Confidence intervals

About the “What researchers mean by...” series

This research term explanation first appeared in a regular column called “What researchers mean by…” that ran in the Institute for Work & Health’s newsletter At Work for over 10 years (2005-2017). The column covered over 35 common research terms used in the health and social sciences. The complete collection of defined terms is available online or in a guide that can be downloaded from the website.

Published: February 2007

Imagine that you are trying to find out how many Canadians have taken at least two weeks of vacation in the past year. You could ask every Canadian about his or her vacation schedule to get the answer, but this would be expensive and time consuming.

To save time and money, you would probably survey a smaller group of Canadians. However, your finding may be different from the actual value if you had surveyed the whole population. That is, it would be an estimate. Each time you repeat the survey, you would likely get slightly different results.

Commonly, when researchers present this type of estimate, they will put a confidence interval (CI) around it. The CI is a range of values, above and below a finding, in which the actual value is likely to fall. The confidence interval represents the accuracy or precision of an estimate.

How confidence intervals are used

We often see CIs in newspapers when the results of polls are released. An example from the Globe and Mail newspaper regarding the mayoral race in Toronto read, "52 per cent [of survey respondents] said they would have voted for Mr. Miller if the election had been held last week. The margin of error is plus or minus 4.4 percentage points, 19 times out of 20."

The "margin of error" represents the confidence interval. It is the range from 47.6 to 56.4 per cent - that is, 52 per cent plus or minus 4.4 percentage points. The researchers are confident that if other surveys had been done, then 95 per cent of the time — or 19 times out of 20 — the findings would fall in this range.

The 95 per cent confidence level is used most often in research; it is a generally accepted standard. However, researchers can calculate CIs at any level of significance, such as 90 per cent or 99 per cent. The significance level simply indicates how precise they are willing to be.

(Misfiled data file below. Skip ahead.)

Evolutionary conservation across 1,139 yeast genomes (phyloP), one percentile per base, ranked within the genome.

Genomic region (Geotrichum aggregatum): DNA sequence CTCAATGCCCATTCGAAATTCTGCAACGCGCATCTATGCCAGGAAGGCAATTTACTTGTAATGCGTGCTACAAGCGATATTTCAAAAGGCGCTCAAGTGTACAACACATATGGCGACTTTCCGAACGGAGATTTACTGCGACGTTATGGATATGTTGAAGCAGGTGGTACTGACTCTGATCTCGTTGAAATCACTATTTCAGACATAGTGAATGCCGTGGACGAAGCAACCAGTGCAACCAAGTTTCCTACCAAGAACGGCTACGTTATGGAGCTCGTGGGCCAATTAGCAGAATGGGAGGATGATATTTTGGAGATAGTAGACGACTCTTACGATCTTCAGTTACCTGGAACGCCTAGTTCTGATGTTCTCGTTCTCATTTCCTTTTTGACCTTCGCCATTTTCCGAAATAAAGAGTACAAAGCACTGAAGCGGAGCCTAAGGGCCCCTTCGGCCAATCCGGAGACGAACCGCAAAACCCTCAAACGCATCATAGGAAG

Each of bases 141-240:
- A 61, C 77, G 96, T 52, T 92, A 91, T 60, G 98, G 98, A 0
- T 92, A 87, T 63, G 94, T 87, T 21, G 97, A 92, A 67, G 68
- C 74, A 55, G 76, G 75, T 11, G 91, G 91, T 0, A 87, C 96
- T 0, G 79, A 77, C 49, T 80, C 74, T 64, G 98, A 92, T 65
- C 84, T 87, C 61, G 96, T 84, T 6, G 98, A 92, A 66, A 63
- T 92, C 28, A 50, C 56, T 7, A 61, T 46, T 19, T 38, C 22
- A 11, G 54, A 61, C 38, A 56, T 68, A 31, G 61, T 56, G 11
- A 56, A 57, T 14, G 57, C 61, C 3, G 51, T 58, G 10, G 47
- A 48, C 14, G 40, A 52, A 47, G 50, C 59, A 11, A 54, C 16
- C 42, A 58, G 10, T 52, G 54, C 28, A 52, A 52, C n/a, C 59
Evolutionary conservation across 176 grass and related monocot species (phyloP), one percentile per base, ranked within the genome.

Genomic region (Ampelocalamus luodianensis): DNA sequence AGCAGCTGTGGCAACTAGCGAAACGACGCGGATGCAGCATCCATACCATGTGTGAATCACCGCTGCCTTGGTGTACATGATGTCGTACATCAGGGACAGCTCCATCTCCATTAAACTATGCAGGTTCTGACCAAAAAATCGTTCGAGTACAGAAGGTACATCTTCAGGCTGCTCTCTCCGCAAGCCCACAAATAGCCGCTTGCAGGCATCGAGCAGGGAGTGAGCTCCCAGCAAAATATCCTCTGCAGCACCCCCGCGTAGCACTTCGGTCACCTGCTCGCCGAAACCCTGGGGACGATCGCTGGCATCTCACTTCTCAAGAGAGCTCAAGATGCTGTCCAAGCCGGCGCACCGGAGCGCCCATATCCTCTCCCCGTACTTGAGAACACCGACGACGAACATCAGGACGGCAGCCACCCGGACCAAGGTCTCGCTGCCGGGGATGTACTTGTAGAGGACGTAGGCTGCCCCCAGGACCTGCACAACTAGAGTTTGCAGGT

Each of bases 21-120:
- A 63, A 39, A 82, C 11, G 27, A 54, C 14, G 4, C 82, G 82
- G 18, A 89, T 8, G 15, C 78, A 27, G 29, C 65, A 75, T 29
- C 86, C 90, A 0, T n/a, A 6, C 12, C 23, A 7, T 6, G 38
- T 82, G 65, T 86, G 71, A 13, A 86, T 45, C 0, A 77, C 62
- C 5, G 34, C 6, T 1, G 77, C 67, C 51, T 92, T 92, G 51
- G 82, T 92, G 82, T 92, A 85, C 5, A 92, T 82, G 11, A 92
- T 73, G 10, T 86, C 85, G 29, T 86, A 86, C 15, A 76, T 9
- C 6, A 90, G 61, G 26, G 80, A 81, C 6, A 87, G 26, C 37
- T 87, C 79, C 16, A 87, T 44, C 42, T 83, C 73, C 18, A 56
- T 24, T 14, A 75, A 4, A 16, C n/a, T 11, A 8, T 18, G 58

What factors influence a confidence interval?

A narrow or small confidence interval indicates that if we were to ask the same question of a different sample, we are reasonably sure we would get a similar result. A wide confidence interval indicates that we are less sure and perhaps information needs to be collected from a larger number of people to increase our confidence.

Confidence intervals are influenced by the number of people that are being surveyed. Typically, larger surveys will produce estimates with smaller confidence intervals compared to smaller surveys. Other factors will include the accuracy of the measurements in a survey. If measurements are less accurate, it will likely increase confidence intervals.

Why are confidence intervals important?

Because confidence intervals represent the range of scores that are likely if we were to repeat the survey, they are important to consider when generalizing results. In the example with Mr. Miller, how confident would you be in saying that more than half of Torontonians would vote for Miller?

If you repeated the survey again, you may get a value of 47.6 per cent, which lies within your 95 per cent CI. Therefore, you may not be comfortable with such a statement. On the other hand, you would likely be more confident saying that at least 45 per cent of voters will cast their vote for Miller.

Source: At Work, Issue 47, Winter 2007: Institute for Work & Health, Toronto